Call for legal high to be 'reclassified'
Psychiatrists have called for the drug 4-MMC, a so-called 'legal high' to be made illegal.
The stimulant, which was banned in 2008 in Denmark, Finland and Israel, can cause hallucinations and psychosis.
Psychiatrists at yesterday's Annual Meeting of the Royal College of Psychiatrists' Faculty of Addictions in Edinburgh presented research showing that the drug has similar effects to ecstasy and cocaine.
They highlighted the case of a young professional man, who had been buying 4-MMC online for 18 months and binging on the drug twice a week. He had experienced auditory and visual hallucinations, as well as agitation, excitability and signs of mania. He had also become dependent on the drug, and was admitted to a psychiatric in-patient unit for treatment. Deaths have been reported in other countries.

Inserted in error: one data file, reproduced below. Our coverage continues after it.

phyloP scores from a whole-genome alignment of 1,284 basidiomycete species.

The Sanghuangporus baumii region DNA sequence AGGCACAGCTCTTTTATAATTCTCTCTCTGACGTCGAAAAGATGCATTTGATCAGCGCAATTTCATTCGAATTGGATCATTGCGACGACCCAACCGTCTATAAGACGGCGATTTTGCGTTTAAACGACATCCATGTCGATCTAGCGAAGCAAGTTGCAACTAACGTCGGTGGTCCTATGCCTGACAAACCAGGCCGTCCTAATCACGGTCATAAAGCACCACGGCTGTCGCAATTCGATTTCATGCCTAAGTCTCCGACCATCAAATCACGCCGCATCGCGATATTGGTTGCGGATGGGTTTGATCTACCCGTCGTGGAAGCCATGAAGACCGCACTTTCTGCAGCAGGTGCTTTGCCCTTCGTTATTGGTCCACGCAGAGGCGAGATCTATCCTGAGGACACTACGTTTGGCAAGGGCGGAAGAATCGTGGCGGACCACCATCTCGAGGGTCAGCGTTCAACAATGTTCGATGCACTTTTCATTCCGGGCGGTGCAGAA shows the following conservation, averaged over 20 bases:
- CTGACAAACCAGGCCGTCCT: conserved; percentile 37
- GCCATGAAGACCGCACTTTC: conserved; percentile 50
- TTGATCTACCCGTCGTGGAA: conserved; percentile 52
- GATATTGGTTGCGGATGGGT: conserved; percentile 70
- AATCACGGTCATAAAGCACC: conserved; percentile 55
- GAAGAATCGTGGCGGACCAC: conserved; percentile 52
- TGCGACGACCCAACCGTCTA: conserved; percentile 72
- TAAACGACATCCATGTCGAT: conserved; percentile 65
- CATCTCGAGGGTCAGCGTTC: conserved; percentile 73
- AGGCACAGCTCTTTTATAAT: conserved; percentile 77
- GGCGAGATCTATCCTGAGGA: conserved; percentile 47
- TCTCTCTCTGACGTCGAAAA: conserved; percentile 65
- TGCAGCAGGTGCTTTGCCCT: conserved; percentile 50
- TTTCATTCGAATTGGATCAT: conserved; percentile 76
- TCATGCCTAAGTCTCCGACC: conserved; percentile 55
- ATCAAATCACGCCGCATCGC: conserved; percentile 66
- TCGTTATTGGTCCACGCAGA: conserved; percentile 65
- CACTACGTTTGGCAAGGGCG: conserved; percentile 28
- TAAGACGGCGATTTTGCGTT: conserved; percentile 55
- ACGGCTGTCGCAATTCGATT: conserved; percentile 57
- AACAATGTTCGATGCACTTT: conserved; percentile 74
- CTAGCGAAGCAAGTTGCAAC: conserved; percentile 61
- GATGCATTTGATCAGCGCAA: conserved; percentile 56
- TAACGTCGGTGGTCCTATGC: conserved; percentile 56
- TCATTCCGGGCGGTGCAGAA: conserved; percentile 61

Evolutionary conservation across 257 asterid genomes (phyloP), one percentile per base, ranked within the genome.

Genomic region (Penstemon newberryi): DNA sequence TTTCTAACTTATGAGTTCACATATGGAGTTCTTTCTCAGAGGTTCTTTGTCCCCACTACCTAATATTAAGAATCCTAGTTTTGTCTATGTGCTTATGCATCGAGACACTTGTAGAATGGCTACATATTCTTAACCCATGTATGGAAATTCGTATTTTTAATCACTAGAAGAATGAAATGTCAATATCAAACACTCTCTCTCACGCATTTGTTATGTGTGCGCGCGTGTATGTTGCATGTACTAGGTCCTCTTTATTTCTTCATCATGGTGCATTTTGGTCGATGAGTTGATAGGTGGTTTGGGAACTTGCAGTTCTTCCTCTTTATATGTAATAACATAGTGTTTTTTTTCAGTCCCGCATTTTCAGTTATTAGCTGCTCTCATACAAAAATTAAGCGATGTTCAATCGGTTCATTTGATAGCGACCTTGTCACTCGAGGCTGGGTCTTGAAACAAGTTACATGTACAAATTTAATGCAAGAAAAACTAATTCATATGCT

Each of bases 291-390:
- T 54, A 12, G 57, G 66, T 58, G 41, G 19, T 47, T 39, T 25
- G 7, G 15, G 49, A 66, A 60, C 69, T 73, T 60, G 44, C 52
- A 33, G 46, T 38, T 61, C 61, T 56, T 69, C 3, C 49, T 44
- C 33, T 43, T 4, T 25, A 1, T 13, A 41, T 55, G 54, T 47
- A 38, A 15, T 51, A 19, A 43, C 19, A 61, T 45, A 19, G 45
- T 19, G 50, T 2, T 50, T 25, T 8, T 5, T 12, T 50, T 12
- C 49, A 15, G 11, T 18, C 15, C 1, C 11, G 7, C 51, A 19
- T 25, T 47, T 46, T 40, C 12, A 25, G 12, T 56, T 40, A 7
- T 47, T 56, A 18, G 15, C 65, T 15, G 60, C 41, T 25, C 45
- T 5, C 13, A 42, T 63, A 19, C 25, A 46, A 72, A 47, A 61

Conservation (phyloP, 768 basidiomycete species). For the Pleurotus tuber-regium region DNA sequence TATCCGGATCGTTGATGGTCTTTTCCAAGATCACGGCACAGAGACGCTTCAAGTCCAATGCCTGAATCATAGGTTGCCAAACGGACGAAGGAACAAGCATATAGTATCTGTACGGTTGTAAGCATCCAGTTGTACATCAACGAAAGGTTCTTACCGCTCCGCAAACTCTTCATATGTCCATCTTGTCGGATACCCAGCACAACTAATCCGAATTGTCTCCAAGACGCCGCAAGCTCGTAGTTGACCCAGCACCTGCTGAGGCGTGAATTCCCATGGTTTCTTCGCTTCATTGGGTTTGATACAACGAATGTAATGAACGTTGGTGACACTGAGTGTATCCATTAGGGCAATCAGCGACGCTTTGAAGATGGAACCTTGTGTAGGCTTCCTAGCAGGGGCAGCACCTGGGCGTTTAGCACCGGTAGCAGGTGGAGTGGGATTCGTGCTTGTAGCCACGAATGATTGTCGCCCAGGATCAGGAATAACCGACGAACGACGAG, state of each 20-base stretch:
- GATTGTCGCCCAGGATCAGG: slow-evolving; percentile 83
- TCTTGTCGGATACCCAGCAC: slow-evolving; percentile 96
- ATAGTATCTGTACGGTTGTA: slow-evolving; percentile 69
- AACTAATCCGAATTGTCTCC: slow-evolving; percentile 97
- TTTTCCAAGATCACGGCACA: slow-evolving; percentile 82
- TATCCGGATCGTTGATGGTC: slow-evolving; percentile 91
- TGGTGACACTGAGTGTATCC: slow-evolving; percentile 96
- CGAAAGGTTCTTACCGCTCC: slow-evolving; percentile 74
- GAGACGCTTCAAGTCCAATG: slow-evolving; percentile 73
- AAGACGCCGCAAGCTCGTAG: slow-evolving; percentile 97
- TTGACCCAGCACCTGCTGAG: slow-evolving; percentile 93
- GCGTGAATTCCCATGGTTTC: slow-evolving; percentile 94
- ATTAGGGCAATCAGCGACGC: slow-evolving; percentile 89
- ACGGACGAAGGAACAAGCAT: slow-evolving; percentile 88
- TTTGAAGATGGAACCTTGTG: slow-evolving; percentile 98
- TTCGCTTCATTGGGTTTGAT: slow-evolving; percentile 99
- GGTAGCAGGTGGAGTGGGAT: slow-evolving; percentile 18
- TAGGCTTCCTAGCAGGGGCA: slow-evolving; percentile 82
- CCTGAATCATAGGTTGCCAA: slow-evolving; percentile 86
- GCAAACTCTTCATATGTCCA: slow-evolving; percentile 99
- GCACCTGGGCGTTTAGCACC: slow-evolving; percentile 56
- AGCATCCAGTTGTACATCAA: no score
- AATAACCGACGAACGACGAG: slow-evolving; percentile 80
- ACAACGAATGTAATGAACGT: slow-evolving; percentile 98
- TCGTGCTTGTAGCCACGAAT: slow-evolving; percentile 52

Psychiatrists Dr Neeraj Bajaj, Dr Donna Mullen and Dr Scott Wylie, from Stobhill Hospital, Glasgow said: 'There are hundreds of websites, based in the UK and abroad, that are selling these so-called legal highs. It is a poorly regulated industry with consumers having little knowledge of ingredients or their effects.
'4-MMC has the potential to cause similar physical and psychiatric complications to illegal drugs. We therefore think there is an urgent need for government legislation to reclassify 4-MMC as an illegal substance.'
Page created on May 1st, 2009
Page updated on January 16th, 2010